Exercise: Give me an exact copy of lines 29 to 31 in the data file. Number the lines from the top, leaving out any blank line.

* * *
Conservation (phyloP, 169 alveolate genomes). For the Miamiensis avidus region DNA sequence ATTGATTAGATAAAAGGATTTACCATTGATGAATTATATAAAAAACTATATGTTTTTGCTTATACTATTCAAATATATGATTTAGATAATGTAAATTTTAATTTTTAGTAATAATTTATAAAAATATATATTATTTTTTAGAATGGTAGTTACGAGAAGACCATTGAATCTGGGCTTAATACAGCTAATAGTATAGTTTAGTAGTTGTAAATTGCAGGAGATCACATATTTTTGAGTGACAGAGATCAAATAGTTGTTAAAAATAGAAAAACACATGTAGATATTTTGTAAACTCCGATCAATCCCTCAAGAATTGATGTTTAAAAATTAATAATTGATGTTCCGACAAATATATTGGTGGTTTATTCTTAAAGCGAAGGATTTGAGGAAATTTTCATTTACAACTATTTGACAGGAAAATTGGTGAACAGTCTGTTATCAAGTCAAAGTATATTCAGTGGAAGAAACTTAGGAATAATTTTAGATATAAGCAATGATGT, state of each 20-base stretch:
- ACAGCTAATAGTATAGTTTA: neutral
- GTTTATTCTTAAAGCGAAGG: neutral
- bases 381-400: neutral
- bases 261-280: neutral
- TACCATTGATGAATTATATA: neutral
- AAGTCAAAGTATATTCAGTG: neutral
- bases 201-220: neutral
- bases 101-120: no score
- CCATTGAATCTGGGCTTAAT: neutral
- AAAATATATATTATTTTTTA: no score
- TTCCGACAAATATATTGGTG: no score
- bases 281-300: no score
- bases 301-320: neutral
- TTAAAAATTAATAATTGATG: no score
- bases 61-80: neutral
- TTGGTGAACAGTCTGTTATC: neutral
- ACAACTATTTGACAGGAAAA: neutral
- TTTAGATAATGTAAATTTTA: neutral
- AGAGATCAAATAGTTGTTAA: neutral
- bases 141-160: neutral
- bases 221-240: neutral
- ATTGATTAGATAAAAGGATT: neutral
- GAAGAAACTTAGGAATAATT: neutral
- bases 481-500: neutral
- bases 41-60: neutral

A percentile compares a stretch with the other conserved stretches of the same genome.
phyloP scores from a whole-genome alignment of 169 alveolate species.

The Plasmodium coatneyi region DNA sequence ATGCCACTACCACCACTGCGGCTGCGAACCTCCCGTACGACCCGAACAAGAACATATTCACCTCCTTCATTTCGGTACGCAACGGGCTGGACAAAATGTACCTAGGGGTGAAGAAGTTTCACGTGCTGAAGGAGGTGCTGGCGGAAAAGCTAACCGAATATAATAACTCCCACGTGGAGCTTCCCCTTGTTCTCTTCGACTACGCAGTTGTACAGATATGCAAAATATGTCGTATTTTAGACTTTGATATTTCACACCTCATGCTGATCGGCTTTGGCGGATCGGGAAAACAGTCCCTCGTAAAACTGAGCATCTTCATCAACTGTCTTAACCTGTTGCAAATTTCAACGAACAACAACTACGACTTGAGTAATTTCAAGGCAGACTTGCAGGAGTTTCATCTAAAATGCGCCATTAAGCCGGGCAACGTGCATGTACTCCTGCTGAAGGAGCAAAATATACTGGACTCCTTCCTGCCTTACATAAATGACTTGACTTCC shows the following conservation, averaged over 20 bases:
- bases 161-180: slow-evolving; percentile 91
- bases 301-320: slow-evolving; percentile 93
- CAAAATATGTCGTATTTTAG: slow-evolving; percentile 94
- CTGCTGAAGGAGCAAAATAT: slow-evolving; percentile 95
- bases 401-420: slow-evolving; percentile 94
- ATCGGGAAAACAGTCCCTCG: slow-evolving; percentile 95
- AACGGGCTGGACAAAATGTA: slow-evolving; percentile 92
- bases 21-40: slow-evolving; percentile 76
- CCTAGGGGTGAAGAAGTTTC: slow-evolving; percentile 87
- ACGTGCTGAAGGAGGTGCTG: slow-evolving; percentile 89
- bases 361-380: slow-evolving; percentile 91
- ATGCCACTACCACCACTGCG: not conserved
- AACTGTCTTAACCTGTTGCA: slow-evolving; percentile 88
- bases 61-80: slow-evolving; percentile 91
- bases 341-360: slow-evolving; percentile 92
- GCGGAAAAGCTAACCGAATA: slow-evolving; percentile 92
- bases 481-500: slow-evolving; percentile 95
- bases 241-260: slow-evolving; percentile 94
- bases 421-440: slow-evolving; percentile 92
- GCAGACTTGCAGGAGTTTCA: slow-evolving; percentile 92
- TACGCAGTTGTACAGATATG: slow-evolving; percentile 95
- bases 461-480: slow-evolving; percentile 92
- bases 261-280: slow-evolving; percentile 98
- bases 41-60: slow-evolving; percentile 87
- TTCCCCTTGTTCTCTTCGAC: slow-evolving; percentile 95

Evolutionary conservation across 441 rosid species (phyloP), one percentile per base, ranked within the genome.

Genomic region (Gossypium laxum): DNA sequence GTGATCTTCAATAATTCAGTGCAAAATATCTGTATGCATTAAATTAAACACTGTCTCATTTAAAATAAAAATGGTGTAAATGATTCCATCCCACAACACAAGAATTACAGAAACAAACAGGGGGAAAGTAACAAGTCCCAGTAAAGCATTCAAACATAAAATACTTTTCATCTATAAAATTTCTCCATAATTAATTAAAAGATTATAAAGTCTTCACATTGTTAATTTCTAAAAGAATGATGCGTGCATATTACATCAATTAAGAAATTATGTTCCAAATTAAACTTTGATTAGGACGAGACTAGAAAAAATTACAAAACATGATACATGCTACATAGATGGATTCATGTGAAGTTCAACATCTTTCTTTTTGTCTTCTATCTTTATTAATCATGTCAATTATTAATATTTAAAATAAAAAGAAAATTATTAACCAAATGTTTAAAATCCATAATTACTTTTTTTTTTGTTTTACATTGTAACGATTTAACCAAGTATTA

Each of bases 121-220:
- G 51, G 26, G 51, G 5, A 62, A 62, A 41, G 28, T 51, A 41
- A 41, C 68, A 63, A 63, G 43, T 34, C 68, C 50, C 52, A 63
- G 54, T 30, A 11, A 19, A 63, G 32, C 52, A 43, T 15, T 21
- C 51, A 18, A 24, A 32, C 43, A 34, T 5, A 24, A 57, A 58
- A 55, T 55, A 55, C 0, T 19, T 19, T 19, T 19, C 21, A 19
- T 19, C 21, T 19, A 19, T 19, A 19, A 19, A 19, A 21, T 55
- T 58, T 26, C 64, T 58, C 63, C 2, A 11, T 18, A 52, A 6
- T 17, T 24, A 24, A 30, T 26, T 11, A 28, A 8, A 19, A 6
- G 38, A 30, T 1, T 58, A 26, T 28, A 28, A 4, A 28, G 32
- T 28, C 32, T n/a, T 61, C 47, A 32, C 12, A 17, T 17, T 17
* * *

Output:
The Plasmodium coatneyi region DNA sequence ATGCCACTACCACCACTGCGGCTGCGAACCTCCCGTACGACCCGAACAAGAACATATTCACCTCCTTCATTTCGGTACGCAACGGGCTGGACAAAATGTACCTAGGGGTGAAGAAGTTTCACGTGCTGAAGGAGGTGCTGGCGGAAAAGCTAACCGAATATAATAACTCCCACGTGGAGCTTCCCCTTGTTCTCTTCGACTACGCAGTTGTACAGATATGCAAAATATGTCGTATTTTAGACTTTGATATTTCACACCTCATGCTGATCGGCTTTGGCGGATCGGGAAAACAGTCCCTCGTAAAACTGAGCATCTTCATCAACTGTCTTAACCTGTTGCAAATTTCAACGAACAACAACTACGACTTGAGTAATTTCAAGGCAGACTTGCAGGAGTTTCATCTAAAATGCGCCATTAAGCCGGGCAACGTGCATGTACTCCTGCTGAAGGAGCAAAATATACTGGACTCCTTCCTGCCTTACATAAATGACTTGACTTCC shows the following conservation, averaged over 20 bases:
- bases 161-180: slow-evolving; percentile 91
- bases 301-320: slow-evolving; percentile 93